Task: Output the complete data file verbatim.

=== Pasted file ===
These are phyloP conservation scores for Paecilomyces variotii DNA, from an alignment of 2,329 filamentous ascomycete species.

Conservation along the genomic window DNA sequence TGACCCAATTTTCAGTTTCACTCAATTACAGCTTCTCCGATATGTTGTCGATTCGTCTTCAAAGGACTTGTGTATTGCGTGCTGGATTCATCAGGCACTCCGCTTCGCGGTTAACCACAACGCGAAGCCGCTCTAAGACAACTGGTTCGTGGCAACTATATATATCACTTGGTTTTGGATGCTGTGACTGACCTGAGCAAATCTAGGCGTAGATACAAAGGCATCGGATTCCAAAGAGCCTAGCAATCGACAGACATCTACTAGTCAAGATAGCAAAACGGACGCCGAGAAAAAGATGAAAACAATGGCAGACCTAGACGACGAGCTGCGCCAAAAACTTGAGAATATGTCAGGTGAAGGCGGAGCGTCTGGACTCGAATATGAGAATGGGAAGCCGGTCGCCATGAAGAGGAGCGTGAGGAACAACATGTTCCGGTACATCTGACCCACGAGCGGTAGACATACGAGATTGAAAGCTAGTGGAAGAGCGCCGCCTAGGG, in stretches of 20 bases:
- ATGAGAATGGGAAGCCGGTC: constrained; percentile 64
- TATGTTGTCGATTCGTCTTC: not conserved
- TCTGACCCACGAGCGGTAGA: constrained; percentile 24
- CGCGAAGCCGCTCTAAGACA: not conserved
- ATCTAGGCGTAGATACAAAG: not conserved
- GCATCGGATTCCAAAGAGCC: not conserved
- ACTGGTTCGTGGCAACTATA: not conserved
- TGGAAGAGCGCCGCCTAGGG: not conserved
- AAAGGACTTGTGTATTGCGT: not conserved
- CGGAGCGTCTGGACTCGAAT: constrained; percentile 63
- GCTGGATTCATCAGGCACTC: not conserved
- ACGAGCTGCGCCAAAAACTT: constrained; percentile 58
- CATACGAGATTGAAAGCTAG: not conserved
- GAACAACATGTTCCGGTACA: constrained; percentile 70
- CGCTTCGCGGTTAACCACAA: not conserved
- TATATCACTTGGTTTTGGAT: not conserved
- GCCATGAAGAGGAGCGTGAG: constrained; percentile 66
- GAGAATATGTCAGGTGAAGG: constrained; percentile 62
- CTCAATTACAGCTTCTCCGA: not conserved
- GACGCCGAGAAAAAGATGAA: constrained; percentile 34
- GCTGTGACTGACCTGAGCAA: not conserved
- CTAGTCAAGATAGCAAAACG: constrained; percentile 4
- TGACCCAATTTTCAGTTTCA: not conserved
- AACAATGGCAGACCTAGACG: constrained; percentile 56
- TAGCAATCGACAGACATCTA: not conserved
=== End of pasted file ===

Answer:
These are phyloP conservation scores for Paecilomyces variotii DNA, from an alignment of 2,329 filamentous ascomycete species.

Conservation along the genomic window DNA sequence TGACCCAATTTTCAGTTTCACTCAATTACAGCTTCTCCGATATGTTGTCGATTCGTCTTCAAAGGACTTGTGTATTGCGTGCTGGATTCATCAGGCACTCCGCTTCGCGGTTAACCACAACGCGAAGCCGCTCTAAGACAACTGGTTCGTGGCAACTATATATATCACTTGGTTTTGGATGCTGTGACTGACCTGAGCAAATCTAGGCGTAGATACAAAGGCATCGGATTCCAAAGAGCCTAGCAATCGACAGACATCTACTAGTCAAGATAGCAAAACGGACGCCGAGAAAAAGATGAAAACAATGGCAGACCTAGACGACGAGCTGCGCCAAAAACTTGAGAATATGTCAGGTGAAGGCGGAGCGTCTGGACTCGAATATGAGAATGGGAAGCCGGTCGCCATGAAGAGGAGCGTGAGGAACAACATGTTCCGGTACATCTGACCCACGAGCGGTAGACATACGAGATTGAAAGCTAGTGGAAGAGCGCCGCCTAGGG, in stretches of 20 bases:
- ATGAGAATGGGAAGCCGGTC: constrained; percentile 64
- TATGTTGTCGATTCGTCTTC: not conserved
- TCTGACCCACGAGCGGTAGA: constrained; percentile 24
- CGCGAAGCCGCTCTAAGACA: not conserved
- ATCTAGGCGTAGATACAAAG: not conserved
- GCATCGGATTCCAAAGAGCC: not conserved
- ACTGGTTCGTGGCAACTATA: not conserved
- TGGAAGAGCGCCGCCTAGGG: not conserved
- AAAGGACTTGTGTATTGCGT: not conserved
- CGGAGCGTCTGGACTCGAAT: constrained; percentile 63
- GCTGGATTCATCAGGCACTC: not conserved
- ACGAGCTGCGCCAAAAACTT: constrained; percentile 58
- CATACGAGATTGAAAGCTAG: not conserved
- GAACAACATGTTCCGGTACA: constrained; percentile 70
- CGCTTCGCGGTTAACCACAA: not conserved
- TATATCACTTGGTTTTGGAT: not conserved
- GCCATGAAGAGGAGCGTGAG: constrained; percentile 66
- GAGAATATGTCAGGTGAAGG: constrained; percentile 62
- CTCAATTACAGCTTCTCCGA: not conserved
- GACGCCGAGAAAAAGATGAA: constrained; percentile 34
- GCTGTGACTGACCTGAGCAA: not conserved
- CTAGTCAAGATAGCAAAACG: constrained; percentile 4
- TGACCCAATTTTCAGTTTCA: not conserved
- AACAATGGCAGACCTAGACG: constrained; percentile 56
- TAGCAATCGACAGACATCTA: not conserved